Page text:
January – The missing parts of the story
6 January: Epiphany of the Lord
We don’t know a lot about the wise men who visited Jesus. We don’t know if they were Kings and we don’t know how many there were. We assume there were three because of the three gifts presented to Jesus and we assume they were kings because these gifts were lavish, they were important enough for Herod to notice them and because of the reference to Kings in Psalm 72, but the text doesn’t actually tell us any of this.
We don’t know exactly when they arrived, though we know that it was not likely to be at the same time as the shepherds as our nativity scenes would suggest. We don’t know what happened to them after they left by another road. We don’t hear of them again. What we know is that they were there, and in being there they changed many lives. I wonder if their visit to the Christ Child changed their lives?
How might the thing you do change the lives of those you encounter this year? How will you allow others to change you?
13 January: Baptism of Christ
Luke 3:15-17, 21-22
If we just read the verses given to us it the lectionary we could be forgiven for coming away from this text with certain assumptions, that will differ depending on how well we know the other Gospels. If we know the other Gospels well, we assume that John the Baptist baptised Jesus. If we don’t know the story of the other Gospels we could assume that John simply disappears into the wilderness, once the proclaimed Messiah has come.
If we read the missing verses, namely Luke 3. 18-20 we discover Luke doesn’t seem to agree with any of these assumptions. In the missing verses, rather than disappearing into obscurity, John the Baptist is thrown in prison, before Jesus is Baptised. It is therefore safe to assume that, according to Luke, John didn’t baptise Jesus, nor did he just disappear. According to Luke we don’t know who baptised Jesus. Luke does not say. I wonder if, for Luke, the importance of the story was not who baptised Jesus, but rather that he was baptised.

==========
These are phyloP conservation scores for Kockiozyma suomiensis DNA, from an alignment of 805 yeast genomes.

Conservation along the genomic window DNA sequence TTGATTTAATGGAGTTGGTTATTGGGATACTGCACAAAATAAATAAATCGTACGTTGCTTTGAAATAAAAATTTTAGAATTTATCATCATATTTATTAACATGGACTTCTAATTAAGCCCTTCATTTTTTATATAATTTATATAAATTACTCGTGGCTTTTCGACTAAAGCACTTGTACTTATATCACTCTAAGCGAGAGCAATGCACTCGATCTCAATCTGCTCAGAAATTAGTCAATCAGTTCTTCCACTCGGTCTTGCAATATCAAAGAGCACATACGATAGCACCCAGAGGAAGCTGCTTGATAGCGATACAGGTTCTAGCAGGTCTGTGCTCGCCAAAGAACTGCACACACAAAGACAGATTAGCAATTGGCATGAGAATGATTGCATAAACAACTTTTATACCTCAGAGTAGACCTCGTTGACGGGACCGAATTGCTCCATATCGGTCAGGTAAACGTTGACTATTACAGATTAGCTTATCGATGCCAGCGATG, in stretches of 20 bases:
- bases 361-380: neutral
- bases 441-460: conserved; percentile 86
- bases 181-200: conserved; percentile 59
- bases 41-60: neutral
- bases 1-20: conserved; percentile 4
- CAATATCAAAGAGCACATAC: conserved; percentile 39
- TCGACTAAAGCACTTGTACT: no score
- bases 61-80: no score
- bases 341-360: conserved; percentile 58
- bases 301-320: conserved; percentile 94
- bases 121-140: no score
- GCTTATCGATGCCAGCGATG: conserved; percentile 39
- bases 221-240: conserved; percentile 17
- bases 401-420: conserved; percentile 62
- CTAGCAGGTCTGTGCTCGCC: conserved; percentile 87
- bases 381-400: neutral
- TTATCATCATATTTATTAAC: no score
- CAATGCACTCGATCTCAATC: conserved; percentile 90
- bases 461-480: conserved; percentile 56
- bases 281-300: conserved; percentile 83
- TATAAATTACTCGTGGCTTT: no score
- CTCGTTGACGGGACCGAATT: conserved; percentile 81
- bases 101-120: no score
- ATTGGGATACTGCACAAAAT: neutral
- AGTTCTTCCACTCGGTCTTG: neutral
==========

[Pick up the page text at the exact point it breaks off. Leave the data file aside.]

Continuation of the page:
That the Messiah, who John the Baptist felt himself not worthy to tie his shoes, was baptised just as all the other people baptised that day were- just as you and I were, or perhaps will be when you are ready to take that step.
Why do you think the lectionary writers left out verses 18-20? What difference does it make to Luke’s story to include them?
20 January: Epiphany 2
One of the most common tricks of a magician is to make things disappear, or to make things appear in place of something else or where there was nothing at all. And if we read this story about Jesus, independently of any other stories we could be forgiven for assuming that Jesus was simply a magician, a conjurer who turned water into wine. And then we begin to wonder how he did it?
Like a magician who uses slight of hand or distraction to perform the trick, how did Jesus really turn water into wine? Of course, we know that Jesus did not perform magic. We know that there is more to story to the story to that.
The point of the story has much greater depth than a simple slight of hand deception. So what is the story really about? Why wine from water? Why was the first thing of Jesus’ adult ministry that the writer of John chooses to include? And why does he include the perspective of the different people? Why is it important that it is the mother of Jesus seems to encourage her son’s actions?
What other questions might we ask to discover the missing story that we need to know?
27 January: Epiphany 3
Psalm 19 is one of my favourite Psalms and gives me great comfort. It reminds me that God speaks often and always, without words but through the sun and the sky, through the moons and stars and the wind.
I have this idea in my head that when God paints a sunset, a perfect picture in the clouds, God is painting a picture just for me, because even though I know lots of other people see the same cloud or the same sunset, they don’t quite see the things I do, because their feet are not quite on the same piece of earth that mine are. And yet I am the first to admit that I often miss God’s words.
Though they are there, I am too hurried, or too caught up in what I am doing. As January ends and the year ahead begins in earnest I invite you to reflect on how you might choose not to miss the voice of God in your life in the coming weeks and months.
How will you take extra time to notice God in your story?
These Lectionary Reflections were prepared by Rev. Danielle Hemsworth-Smith